Mosses, algae, and cyanobacteria (lamp-flora) colonize illuminated areas in show caves. This biota is commonly removed by a sodium hypochlorite solution. Because chlorine and other deleterious compounds are released into a cave environment during lamp-flora cleansing, hydrogen peroxide was tested as an alternative agent. In a multidisciplinary study conducted in the Katerinska Cave (Moravian Karst, Czech Republic), 12 algae- and cyanobacteria taxons and 19 moss taxons were detected. The threshold hydrogen peroxide concentration for the destruction of this lamp-flora was found to be 15 vol.%. Based on laboratory experiments in stirred batch reactors, the dissolution rates of limestones and calcite speleothems in water were determined as 3.77 x 10-3 and 1.81 x 10-3 mol m-2 h-1, respectively. In the 15% peroxide solution, the limestone and speleothem dissolution rates were one order of magnitude higher, 2.00 x 10-2 and 2.21 x 10-2 mol m-2 h-1, respectively. So, the peroxide solution was recognised to attack carbonates somewhat more aggressively than karst water. In order to prevent the potential corrosion of limestone and speleothems, the reaching of preliminary peroxide saturation with respect to calcite is recommended, for example, by adding of few limestone fragments into the solution at least 10 h prior to its application

Nonsulfide and sulfide-rich zinc mineralizations in the Vazante, Ambrsia and Fagundes deposits, Minas Gerais, Brazil: Mass balance and stable isotope characteristics of the hydrothermal alterati, 2007, Soares Monteiro Lena Virgí, Nia, Bettencourt Jorge Silva, Juliani Caetano, De Oliveira Tolentino Flvio
The Vazante Group hosts the Vazante nonsulfide zinc deposit, which comprises high-grade zinc silicate ore (ZnSiO4), and late-diagenetic to epigenetic carbonate-hosted sulfide-rich zinc deposits (e.g. Morro Agudo, Fagundes, and Ambrósia). In the sulfide-rich deposits, hydrothermal alteration involving silicification and dolomitization was related with ground preparation of favorable zones for fluid migration (e.g. Fagundes) or with direct interaction with the metalliferous fluid (e.g. Ambrósia). At Vazante, hydrothermal alteration resulted in silicification and dolomite, siderite, jasper, hematite, and chlorite formation. These processes were accompanied by strong relative gains of SiO2, Fe2O3(T), Rb, Sb, V, U, and La, which are typically associated with the nonsulfide zinc mineralization. All sulfide-rich zinc ores in the district display a similar geochemical signature suggesting a common metal source from the underlying sedimentary sequences. Oxygen and carbon isotope compositions of hydrothermally altered rocks reveal a remarkable alteration halo at the Vazante deposit, which is not a notable feature in the sulfide-rich deposits. This pattern could be attributed to fluid mixing processes involving the metalliferous fluid and channelized meteoric water, which may control the precipitation of the Vazante nonsulfide ore. Sulfide deposition resulted from fluid?rock interaction processes and mixing between the ascending metalliferous fluids and sulfur-rich tectonic brines derived from reduced shale units.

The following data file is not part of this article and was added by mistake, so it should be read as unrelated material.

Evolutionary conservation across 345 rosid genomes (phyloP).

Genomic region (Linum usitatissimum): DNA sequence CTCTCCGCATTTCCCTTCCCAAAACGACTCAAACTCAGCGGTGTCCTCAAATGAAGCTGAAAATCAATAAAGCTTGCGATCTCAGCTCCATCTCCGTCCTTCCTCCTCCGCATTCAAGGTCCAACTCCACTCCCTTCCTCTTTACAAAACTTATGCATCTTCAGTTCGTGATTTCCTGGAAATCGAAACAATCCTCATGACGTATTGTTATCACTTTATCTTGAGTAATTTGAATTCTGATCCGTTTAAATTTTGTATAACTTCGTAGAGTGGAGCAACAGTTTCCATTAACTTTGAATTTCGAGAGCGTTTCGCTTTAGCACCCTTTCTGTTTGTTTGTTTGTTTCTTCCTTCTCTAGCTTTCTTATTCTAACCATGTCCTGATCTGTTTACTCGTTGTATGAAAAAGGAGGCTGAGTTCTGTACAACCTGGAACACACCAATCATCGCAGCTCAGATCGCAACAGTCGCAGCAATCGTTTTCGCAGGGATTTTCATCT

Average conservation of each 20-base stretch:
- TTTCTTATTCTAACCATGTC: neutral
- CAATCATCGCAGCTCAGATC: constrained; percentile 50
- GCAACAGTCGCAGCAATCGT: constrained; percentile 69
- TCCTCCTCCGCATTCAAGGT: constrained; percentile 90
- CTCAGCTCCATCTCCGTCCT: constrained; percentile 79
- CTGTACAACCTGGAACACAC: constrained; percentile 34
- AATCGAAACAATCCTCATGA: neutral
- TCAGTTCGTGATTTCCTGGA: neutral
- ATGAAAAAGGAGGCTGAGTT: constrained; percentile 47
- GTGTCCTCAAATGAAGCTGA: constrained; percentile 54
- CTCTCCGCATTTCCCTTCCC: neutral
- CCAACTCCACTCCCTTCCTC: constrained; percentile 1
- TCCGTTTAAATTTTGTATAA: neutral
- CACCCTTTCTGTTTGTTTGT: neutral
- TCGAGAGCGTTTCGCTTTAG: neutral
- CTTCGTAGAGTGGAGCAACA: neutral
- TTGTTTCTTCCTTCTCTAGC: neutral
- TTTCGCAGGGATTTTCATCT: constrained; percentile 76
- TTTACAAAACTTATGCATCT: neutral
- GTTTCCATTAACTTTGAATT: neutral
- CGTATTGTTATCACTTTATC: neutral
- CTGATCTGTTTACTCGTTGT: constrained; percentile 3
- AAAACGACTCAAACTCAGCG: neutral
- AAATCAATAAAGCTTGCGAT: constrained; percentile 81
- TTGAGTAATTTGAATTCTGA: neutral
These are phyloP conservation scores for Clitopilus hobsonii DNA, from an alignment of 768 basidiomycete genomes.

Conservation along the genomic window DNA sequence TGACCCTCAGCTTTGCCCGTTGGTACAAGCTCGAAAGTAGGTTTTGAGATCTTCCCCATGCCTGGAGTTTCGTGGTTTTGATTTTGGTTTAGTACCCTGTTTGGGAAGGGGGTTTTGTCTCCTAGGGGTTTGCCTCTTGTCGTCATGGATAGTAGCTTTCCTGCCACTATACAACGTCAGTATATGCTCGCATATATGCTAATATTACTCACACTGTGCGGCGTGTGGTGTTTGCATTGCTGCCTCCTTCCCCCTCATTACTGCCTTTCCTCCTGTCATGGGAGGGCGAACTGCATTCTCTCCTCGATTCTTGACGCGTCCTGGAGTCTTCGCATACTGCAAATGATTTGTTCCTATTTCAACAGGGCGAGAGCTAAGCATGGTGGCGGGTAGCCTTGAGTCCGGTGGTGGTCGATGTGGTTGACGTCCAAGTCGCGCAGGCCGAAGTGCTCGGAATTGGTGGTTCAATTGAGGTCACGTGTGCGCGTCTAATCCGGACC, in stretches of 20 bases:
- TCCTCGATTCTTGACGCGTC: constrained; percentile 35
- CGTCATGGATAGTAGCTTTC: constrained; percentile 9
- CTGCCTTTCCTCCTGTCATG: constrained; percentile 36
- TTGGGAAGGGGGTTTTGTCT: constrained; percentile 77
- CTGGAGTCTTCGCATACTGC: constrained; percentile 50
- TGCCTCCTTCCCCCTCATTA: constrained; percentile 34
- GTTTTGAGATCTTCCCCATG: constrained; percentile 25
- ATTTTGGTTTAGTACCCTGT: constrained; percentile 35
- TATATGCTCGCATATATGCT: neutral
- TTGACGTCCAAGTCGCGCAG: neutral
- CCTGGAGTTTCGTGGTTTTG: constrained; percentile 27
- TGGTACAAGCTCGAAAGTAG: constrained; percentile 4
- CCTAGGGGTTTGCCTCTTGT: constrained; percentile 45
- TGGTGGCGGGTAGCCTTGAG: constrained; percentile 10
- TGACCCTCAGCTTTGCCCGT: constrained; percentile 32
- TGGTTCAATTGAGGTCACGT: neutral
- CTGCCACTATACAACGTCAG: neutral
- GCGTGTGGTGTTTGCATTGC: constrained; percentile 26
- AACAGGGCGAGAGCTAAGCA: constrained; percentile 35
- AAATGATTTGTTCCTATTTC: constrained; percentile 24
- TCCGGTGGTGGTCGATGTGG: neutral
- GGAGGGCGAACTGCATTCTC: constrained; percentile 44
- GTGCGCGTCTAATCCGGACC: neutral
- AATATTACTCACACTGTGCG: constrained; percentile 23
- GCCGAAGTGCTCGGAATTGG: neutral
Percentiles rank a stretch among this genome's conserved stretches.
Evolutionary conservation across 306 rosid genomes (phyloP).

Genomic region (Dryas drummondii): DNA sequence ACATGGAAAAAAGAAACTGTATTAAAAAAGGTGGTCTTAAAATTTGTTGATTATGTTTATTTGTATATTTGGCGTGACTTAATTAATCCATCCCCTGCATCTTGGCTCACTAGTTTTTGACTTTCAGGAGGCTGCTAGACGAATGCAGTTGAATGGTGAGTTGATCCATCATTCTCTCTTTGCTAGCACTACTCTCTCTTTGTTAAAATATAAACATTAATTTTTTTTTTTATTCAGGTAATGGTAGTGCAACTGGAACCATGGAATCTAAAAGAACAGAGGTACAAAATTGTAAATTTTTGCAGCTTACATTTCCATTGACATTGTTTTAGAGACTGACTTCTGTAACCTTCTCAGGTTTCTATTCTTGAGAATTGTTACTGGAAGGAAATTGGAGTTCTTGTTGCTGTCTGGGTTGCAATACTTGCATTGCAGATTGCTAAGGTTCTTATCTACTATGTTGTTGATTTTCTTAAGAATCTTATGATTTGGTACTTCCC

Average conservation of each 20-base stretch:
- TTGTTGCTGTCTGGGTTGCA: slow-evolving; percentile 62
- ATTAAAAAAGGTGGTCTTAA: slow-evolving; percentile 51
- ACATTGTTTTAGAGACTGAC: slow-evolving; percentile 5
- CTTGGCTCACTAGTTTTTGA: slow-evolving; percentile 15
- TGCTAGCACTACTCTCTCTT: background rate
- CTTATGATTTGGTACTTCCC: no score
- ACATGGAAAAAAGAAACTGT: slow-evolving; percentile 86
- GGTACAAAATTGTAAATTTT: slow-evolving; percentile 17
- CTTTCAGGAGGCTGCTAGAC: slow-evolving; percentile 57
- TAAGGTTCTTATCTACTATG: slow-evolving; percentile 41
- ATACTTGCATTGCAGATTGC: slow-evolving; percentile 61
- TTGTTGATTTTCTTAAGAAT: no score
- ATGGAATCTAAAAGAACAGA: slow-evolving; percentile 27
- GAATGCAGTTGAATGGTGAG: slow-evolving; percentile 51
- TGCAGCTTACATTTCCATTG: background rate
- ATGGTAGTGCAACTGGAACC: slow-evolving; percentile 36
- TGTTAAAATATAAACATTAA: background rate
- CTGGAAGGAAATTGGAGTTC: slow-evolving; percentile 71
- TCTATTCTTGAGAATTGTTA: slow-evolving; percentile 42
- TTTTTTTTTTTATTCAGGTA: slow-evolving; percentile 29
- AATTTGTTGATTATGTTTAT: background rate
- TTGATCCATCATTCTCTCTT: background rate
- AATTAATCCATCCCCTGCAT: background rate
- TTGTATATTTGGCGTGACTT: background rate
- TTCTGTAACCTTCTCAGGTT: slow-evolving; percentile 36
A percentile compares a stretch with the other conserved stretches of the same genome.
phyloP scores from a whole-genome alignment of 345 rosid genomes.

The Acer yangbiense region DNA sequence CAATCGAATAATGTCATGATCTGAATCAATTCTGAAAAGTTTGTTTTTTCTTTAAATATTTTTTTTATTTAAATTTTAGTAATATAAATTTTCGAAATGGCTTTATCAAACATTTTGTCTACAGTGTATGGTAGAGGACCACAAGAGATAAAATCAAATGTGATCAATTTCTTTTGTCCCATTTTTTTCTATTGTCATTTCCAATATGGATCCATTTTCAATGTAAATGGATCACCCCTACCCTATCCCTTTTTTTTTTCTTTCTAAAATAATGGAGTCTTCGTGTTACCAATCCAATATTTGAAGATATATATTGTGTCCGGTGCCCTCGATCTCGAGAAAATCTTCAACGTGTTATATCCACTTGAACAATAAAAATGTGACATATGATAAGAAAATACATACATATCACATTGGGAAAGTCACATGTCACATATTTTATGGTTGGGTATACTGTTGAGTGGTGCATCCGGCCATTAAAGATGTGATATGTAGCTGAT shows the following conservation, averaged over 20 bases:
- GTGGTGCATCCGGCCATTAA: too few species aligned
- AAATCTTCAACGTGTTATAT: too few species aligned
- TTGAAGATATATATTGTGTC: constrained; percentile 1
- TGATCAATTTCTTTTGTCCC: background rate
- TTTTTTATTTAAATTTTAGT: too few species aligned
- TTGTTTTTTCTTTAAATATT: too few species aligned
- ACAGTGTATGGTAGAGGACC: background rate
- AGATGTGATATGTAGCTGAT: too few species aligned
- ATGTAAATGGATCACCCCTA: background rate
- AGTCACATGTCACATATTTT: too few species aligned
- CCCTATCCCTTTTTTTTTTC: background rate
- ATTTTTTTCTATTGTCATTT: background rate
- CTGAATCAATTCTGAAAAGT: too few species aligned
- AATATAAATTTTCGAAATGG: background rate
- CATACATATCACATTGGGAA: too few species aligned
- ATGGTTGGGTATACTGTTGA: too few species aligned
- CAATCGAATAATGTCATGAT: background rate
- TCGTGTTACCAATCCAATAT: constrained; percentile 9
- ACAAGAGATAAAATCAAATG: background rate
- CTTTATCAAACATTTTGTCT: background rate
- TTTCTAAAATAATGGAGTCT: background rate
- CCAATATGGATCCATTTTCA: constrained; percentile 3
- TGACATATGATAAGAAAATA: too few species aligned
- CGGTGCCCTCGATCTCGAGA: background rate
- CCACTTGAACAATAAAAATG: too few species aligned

The mineralogical study of the Grotta Inferiore di Sant’Angelo (southern Italy), 2014, Catalano M. , Bloise A. , Miriello D. , Apollaro C. , Critelli T. , Muto F. , Cazzanelli E. , Barrese E.

In the present work, thirteen samples collected from the Grotta Inferiore di Sant’Angelo near the town of Cassano allo Jonio (Calabria region, southern Italy) were analyzed for their mineralogy. The Grotta Inferiore di Sant’Angelo is made up of subhorizontal, interlinked galleries between 400 and 450 meters above sea level. The floor is littered with deposits such as bat-guano, gypsum, and many speleothems that also cover the walls. The samples were identified and characterized by X-ray powder diffraction, scanning electron microscopy with energy dispersive spectrometer, microthermometry, and micro-Raman spectroscopy. The ten primary minerals identified in this study belong to six different groups: carbonate, sulfate, apatite, oxide and hydroxide, halide, and silicate. Clay minerals and eight other detrital minerals were also found: enstatite, rutile, magnesite, pyrite, chrysotile, quartz, dolomite, and chlorite. Characterization of cave minerals could be useful to improve the knowledge of the relation between them and the lithology of the host rocks